After a first episode that reunited the Girls crew for Marnie's wedding extravaganza, the second episode of the new season was all about taking care of business.
Fresh off of a season and a half of "Am I seeing what I'm seeing?" flirtation, Jessa and Adam are settling in for some classic will-they-or-won't-they drama. One of the things that makes Girls interesting as a show is that despite each character being deeply selfish and contributing little more than intelligent misery to the world, they all still have a strong moral code. Jessa and Adam are attracted to each other because they share the same distaste for arbitrary rules, but the situation surrounding a possible romance puts them in a place where their morality doesn't match. Jessa doesn’t want to betray Hannah; Adam doesn't care about betraying Hannah; and Jessa only lets herself have what she wants when Adam is able to reframe the hookup, telling Jessa that she’s being considerate on behalf of Hannah, who might not be as generous if the situation were reversed.
Would Hannah hook up with an ex of Jessa's if she was really into him? Maybe? I sort of doubt it, but it’s plausible enough to talk Jessa into some mutual masturbation ... eventually with eye contact. That mutual-masturbation scene, by the way, is signature Girls: all weird, hot, and excited about it. At its best, Girls is a show that thrillingly explores uncomfortable places, that finds uncomfortable places not just authentic, but sexy.
But if Jessa’s boy troubles this episode exist within the normal realm of messiness that society comes to expect of youth, Hannah spends her time managing the fallout from unresolved adult desires, the ones that don't necessarily fit into the normal boundaries that institutions like marriage and parenthood depend upon. Enter Tad Horvath.
Last season, Hannah's dad came out as gay. This season sees Tad exploring his sexuality beyond just the realm of theory. Hannah gets a call at school from Tad, who is sobbing that he's in New York and needs her help. Hannah skips work and devotes the rest of the episode to settling her dad's romantic drama.
Now, school politics are a bit of a fascination of mine, so we might be entering personal pet-peeve territory, but even if this is the most Montessori make-your-own-curriculum charter school on the planet, Hannah’s school scenes are pure fantasyland. There is no way she’d be able to teach Philip Roth, abruptly leave school, and stay away for the rest of the day with no consequences. If Helvetica, the no-lids fair trade coffee shop encroaching on Ray’s coffee place, is a conceit perfectly in tune with the specific pretensions of "artisan" branding, Hannah’s school exploits are funny only in a purely hypothetical way that exists completely outside the realm of real-world possibility. Maybe they work better for someone else than they do for me, but I like Girls best when there's a grain of truth to the ridiculousness of the characters' behavior.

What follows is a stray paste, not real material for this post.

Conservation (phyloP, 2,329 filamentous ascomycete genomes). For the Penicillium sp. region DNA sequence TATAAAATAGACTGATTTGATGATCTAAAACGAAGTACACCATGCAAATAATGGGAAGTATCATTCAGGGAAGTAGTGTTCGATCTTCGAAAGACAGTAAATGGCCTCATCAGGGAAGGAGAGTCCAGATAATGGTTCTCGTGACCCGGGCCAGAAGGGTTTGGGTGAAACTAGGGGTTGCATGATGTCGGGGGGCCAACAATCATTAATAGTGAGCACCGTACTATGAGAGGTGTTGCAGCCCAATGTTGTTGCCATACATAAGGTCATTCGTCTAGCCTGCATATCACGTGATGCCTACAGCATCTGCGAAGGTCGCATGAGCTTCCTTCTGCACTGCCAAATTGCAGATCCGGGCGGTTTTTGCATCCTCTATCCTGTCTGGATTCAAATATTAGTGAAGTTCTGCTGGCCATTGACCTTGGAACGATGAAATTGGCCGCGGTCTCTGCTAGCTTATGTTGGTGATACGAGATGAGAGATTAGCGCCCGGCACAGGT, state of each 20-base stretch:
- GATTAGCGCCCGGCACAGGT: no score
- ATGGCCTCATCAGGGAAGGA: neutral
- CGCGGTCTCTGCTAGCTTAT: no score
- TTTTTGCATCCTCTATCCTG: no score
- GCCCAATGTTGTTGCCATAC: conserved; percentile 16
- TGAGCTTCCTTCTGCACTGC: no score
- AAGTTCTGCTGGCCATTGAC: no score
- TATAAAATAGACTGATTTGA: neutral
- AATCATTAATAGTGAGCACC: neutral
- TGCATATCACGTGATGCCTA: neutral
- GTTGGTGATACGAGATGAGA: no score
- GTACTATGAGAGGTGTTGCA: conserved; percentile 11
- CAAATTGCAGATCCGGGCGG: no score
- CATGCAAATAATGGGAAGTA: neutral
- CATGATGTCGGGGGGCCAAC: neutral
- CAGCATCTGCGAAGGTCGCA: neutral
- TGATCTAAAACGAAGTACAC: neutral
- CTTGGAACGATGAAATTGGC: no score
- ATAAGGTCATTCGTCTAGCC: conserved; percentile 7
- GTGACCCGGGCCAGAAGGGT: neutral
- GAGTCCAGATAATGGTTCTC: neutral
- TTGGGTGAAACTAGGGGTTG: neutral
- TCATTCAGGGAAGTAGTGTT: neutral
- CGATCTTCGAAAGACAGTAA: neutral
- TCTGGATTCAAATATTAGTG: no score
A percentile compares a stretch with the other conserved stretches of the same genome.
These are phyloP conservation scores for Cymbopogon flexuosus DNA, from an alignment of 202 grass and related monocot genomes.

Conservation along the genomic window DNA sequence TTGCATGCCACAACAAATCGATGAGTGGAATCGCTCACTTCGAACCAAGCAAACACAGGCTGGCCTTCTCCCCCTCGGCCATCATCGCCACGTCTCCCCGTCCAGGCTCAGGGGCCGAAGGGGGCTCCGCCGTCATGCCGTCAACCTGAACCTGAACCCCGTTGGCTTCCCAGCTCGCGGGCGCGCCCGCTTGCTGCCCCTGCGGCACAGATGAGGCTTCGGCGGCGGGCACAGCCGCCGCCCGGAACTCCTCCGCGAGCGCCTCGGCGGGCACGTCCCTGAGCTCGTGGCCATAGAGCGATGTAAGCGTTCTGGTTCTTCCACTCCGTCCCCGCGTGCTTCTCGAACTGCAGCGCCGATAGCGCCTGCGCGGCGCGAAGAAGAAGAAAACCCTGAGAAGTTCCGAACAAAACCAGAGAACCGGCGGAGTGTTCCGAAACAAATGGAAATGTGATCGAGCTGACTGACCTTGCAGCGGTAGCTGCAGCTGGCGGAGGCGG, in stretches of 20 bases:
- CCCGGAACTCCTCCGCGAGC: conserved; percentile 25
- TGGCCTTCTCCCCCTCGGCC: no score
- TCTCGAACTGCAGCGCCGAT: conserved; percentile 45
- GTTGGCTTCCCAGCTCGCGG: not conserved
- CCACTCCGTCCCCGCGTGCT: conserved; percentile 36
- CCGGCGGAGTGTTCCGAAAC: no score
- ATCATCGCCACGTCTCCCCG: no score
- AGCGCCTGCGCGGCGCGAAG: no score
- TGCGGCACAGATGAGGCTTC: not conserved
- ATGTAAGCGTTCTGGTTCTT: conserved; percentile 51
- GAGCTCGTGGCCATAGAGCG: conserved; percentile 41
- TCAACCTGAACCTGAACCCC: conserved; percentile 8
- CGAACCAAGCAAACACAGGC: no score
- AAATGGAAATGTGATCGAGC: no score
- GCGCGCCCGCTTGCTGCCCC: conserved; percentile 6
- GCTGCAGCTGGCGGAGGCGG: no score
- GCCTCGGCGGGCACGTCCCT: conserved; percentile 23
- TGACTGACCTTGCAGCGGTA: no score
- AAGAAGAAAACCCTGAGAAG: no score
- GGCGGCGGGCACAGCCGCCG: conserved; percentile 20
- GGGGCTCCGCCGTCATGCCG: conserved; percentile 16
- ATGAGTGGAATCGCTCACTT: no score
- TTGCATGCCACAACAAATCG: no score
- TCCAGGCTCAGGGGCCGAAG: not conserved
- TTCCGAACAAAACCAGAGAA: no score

But the scenes involving Tad, his onetime lover Keith, and Hannah’s mother Loreen are painfully honest, exactly the line that Girls treads best. We don’t see Tad and Keith hook up; instead, the drama unfolds through how every member of this sad triangle relates to Hannah, and everything from Tad’s almost childlike dependence and selfishness to Keith’s awkwardness to Loreen’s bitter anger reflects on their relationships both with each other and with Hannah.
Between this episode and last week's wedding, Girls is moving on from the short-term disappointments and uncertainty of youthful relationships to pull back the curtain -- in little peeks at a time -- of immaturity into the world of adults. And what’s behind the curtain isn't any more promising than what's in front of it. Life remains messy, people remain unfulfilled, and after you have a happy ending, you have to keep on living.
This episode sees Hannah take on the role of a parent, comforting her father, reassuring Keith, hearing out her mother’s complaints. In the episode's final moments, Hannah offers her father the maternal promise, "I’m here for you, and I’ll always be here for you." The joke here, of course, is that Hannah is the blind leading the blind, and judging by the look of despair on her face as the episode closes, she’s starting to realize that there’s no point at which everything becomes clear.